Healthcare isn’t as safe as it should be—a 2016 study from Johns Hopkins University School of Medicine estimates that more than 250,000 people in the United States die from preventable medical errors, making it the third-leading cause of death after heart disease and cancer.
This estimate is much larger than the Institute of Medicine study in 1999, which claimed that nearly 100,000 patients die from medical errors each year, and which kicked off the Institute for Healthcare Improvement’s “100,000 Lives Campaign” national patient safety movement. The difference is that medical errors are often not identified on death certificates as the primary cause of death. Even though value-based care is designed to reduce errors, acute care hospitals often respond to, rather than predict and prevent, events, according to a report published in the journal Hospital Pediatrics.
That’s why it’s important to help clinicians achieve patient room situational awareness, informally defined as what’s currently happening in the environment and what’s likely to occur in the future. Developing situational awareness skills helps nurses and clinicians perceive events in real-time and make decisions that improve patient safety and drive better outcomes.
Interested in improving situational awareness and patient outcomes at your hospital? Download our eBook on improving situational awareness today!
At Amplion, we understand the importance of achieving patient room situational awareness. The Amplion Alert Care Assurance Platform provides clinicians with the tools they need to better understand real-time patient needs, make accessibility and communication easier for caregivers, and confirm that care is delivered on time.
Ready to get to work? Here are the four tools you need in your situational awareness toolbox.
→ Nurse call. Some hospitals continue to use outdated nurse call systems tracing their technology to the 1970s—the simple call bells and lights creating inefficiency and fatigue.
In Amplion’s toolbox: The Amplion Alert next-generation nurse call system messages directly to appropriate caregivers based on patient need, and also features SmartLight technology, a configurable dome light that indicates the patient status and the urgency of the request. Bed alarms, chair pads and toilet seat fall sensors also send alerts directly to clinicians, identifying the issue and specific patient room.
→ Alarm management software. In 2014, The Joint Commission approved a new National Patient Safety Goal on clinical alarm safety for hospitals and Critical Access Hospitals. The reason? According to The Joint Commission, “Clinical alarm systems are intended to alert caregivers of potential patient problems, but if they are not properly managed, they can compromise patient safety.” Plus, the cacophony of alarms and alerts can lead to alarm fatigue and affect a caregiver’s ability to be situationally aware.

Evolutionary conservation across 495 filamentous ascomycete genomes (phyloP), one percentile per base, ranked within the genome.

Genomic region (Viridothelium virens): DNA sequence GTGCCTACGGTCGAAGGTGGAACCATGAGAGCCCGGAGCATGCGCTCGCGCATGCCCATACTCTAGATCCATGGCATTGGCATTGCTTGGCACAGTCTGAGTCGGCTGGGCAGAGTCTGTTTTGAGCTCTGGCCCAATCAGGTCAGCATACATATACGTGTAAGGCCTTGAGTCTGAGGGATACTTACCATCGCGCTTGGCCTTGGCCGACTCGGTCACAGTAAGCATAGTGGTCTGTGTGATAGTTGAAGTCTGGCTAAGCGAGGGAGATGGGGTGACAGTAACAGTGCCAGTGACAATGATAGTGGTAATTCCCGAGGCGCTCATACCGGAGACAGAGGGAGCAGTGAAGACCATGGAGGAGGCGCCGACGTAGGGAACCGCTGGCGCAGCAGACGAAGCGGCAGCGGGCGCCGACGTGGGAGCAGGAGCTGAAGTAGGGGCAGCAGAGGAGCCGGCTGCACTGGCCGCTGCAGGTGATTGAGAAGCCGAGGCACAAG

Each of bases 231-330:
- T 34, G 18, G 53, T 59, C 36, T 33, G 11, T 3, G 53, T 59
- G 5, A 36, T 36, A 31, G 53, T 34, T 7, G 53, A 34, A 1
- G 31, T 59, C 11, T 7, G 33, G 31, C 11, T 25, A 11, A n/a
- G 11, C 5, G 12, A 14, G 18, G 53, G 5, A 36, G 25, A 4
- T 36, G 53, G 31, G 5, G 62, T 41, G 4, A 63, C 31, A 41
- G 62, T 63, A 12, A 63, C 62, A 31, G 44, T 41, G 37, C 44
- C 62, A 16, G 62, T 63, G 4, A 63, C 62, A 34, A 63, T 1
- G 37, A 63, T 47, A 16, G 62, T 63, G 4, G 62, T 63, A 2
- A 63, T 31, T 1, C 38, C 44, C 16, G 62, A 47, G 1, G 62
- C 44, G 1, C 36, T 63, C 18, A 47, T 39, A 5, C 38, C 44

In Amplion’s toolbox: With the Amplion Alert Care Assurance Platform, alarm input devices are installed in every patient room. Each alarm type is detected as a unique alert and can deliver the message directly to the appropriate caregiver for quicker and more efficient response.
→ Advanced messaging capabilities. When a patient pushes the “call” button on a standard nurse call system, it’s routed to a nurse, who may or may not be able to respond at that moment.
In Amplion’s toolbox: Care Assurance Stations installed in every patient room allow clinicians to set reminders for patient rounding, turns and pain management. Nurses can also communicate their availability to respond to a patient—for example, Amplion’s messaging system provides the capability for caregivers to accept (or decline if not available) an alert, automate escalations and validate that care is delivered.
→ Data and analytics. Traditional nurse call systems are static and don’t capture patient room data for analysis. Real-time data and analytics can help clinicians make decisions to improve medical care. It can also help improve care coordination. However, more data doesn’t necessarily mean more information, according to Mica Endsley, Ph.D., in her book, Designing for Situational Awareness. “In the face of this torrent of ‘information,’ many of us feel less informed than ever before,” she writes. “This is because there is a huge gap between the tons of data being produced and disseminated, and our ability to find the bits that are needed and process them together with the other bits to arrive at the actual needed information.”
In Amplion’s toolbox: Amplion’s real-time* reporting portal makes it easy to diagnose issues and take immediate action. Nurse leaders can analyze in-room activity within five minutes of occurrence. Amplion’s actionable, drill-down reports make it easy to determine situational awareness by floor, device, room or caregiver.
Ready to add Amplion’s tools to your patient care toolbox? Download our latest eBook, How Real-Time Situational Awareness Improves Patient Outcomes, to learn how achieving situational awareness can help drive clinical decision-making and improve patient safety—and how Amplion can help.
*within 5 minutes of patient room activity